- Technical Track (Bachiller en Tecnología o Aplicado)
- Industrial track (Bachillerato Industrial)
- Business track (Bachillerato Comercial)
- Pedagogical Track (Bachillerato Pedagógico)
- Agricultural Track (Bachillerato Agropecuario)
- Social Promotion Track (Bachillerato de Promoción Social)
Upon completion of secondary school, students are awarded the title of Baccalaureate (Título de Bachiller), which gives access to higher education. This credential is equivalent to a U.S. high school diploma.
Depending on the track followed, the name of the credential will vary:
To qualify for higher education studies, all students, regardless of chosen track, need to pass a state exam (Examen de Estado), an achievement and competency test that is administered by the Instituto Colombiano para la Evaluación de la Educación (ICFES). The exam is administered twice a year. Similar to the U.S., the results required for admission to higher education vary from institution to institution.
Higher education is available from both private and public institutions. Higher education in Colombia is slightly more privatized than U.S. higher education:
Higher education (educación superior) in Colombia follows a three-tier degree structure – undergraduate, graduate and doctoral level.
There are three types of undergraduate (pregrado) degrees:
There are also three types of graduate (posgrado) degrees:
There are four types of higher education institutions in Colombia:
Most of Colombia’s tertiary student population is enrolled in undergraduate programs and there are more students who earn especialista degrees than master’s degrees:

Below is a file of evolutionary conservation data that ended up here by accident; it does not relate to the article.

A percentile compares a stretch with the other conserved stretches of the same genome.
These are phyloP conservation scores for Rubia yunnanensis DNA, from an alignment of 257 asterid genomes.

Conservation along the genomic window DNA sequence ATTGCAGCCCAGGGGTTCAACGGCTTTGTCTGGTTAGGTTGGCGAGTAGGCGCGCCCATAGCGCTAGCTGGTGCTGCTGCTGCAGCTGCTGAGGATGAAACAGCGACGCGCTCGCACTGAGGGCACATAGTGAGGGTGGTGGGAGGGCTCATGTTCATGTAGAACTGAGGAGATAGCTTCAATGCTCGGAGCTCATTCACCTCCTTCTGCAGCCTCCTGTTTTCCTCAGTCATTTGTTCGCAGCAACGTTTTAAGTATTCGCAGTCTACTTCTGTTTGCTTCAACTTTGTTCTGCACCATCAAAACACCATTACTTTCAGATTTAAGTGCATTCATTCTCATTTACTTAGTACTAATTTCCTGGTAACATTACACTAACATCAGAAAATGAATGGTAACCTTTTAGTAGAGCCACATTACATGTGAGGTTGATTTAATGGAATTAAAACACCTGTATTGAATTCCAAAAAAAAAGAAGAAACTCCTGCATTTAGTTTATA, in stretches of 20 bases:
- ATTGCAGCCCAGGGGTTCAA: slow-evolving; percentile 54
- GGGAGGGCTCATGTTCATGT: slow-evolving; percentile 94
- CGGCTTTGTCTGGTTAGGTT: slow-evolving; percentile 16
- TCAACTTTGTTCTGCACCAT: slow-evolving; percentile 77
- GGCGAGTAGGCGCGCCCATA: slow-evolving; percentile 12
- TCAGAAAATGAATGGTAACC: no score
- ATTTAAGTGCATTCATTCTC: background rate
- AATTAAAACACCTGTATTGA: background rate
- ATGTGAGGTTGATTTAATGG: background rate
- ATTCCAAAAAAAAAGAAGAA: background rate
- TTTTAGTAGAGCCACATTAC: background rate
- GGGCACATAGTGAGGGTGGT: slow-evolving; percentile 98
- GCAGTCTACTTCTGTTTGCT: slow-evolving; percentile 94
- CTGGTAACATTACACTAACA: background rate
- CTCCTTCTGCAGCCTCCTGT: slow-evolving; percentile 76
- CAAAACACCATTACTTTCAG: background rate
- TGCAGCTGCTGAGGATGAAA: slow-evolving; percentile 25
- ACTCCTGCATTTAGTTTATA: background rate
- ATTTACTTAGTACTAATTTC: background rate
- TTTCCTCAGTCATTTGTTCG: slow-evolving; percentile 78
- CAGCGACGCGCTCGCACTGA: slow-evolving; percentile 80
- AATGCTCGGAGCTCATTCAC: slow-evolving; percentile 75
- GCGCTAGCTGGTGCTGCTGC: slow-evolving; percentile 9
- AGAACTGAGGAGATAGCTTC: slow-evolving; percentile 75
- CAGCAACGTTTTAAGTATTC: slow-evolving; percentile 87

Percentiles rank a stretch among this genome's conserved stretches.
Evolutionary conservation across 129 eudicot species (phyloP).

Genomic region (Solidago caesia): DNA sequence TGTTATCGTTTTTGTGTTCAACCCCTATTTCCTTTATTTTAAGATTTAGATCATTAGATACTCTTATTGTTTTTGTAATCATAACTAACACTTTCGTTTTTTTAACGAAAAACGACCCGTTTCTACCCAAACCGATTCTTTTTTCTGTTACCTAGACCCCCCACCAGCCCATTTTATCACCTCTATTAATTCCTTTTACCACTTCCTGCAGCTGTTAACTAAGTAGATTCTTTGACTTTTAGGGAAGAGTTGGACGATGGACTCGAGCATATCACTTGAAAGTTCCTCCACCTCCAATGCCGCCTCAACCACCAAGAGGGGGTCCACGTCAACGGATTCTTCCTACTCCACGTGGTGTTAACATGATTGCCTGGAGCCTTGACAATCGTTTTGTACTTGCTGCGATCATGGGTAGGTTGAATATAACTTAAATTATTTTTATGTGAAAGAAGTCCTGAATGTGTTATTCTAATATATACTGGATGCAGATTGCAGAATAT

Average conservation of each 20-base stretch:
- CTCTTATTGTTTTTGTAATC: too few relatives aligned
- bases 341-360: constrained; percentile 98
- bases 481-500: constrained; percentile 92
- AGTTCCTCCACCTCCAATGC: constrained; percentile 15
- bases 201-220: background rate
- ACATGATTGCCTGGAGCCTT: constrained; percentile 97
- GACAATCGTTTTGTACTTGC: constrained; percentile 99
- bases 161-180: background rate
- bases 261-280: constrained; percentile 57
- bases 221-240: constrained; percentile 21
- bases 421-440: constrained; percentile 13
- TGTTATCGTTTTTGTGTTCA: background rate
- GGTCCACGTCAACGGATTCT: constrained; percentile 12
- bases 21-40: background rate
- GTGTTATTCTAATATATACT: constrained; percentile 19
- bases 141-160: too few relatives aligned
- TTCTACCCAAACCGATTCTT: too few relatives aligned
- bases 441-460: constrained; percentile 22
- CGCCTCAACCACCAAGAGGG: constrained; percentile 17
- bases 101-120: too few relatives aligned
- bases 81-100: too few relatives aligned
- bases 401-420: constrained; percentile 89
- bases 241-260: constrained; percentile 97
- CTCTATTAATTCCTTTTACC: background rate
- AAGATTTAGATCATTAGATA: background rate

Students must receive a bachiller credential and pass the national entrance examination (Examen del Estado) in order to be granted admission to an institution of higher education. Similar to the U.S., there is no national body coordinating the higher education admissions process. Each institution has its own criteria and processes; some have their own tests, interview candidates; many have minimum test requirements, or require students to have studied specific subjects. Often, institutions will use a combination of these assessment methods.
All higher education institutions and programs must be registered with the Ministry of Education. Institutions that are registered and have been given permission to offer study programs and award degrees receive the official recognition status ‘Registro Calificado’, which means they have been quality controlled to ensure that they meet specified minimum quality requirements. A list of registered institutions can be found here.
Accreditation in Colombia is voluntary and only enhances the recognition status. Accreditation is seen as an opportunity for higher education institutions to pursue the highest level of quality, and serves as an indication of the quality of the institution. A list of accredited institutions can be found here. Currently, 34 out of a total of 384 registered higher education institutions are accredited (less than 10%).
WES considers the status of Registro Calificado to be comparable to regional accreditation, since higher education institutions with this status have undergone inspections and quality assurance procedures and have earned the basic benchmark of academic legitimacy.
Upper Secondary Education – Grading Scale (before 2009):
Upper Secondary Education – Grading Scale (from 2009):
Higher Education Grading Scale – All higher education institutions use a nationally mandated 5 point grading scale:
WES Document Requirements
- Clear and legible photocopies of all graduation certificates or diplomas
- g. Título de Técnico Superior/ Tecnólogo, Profesional/ Licenciado, Maestro/ Magister, Doctor.
- Submitted by Applicant
- Academic transcripts that list all subjects taken and grades earned for each year of study
- Certificado de estudios /calificaciones
- Sent directly to WES by the institutions attended
- Translations of all foreign language academic documents
- Sent by Applicant
This file of Sample Documents (pdf) shows the following set of annotated credentials from the Colombian education system:
- High school diploma
- High school degree certificate
- High school transcript
- Bachelor’s diploma
- Bachelor’s degree certificate
- Transcript request form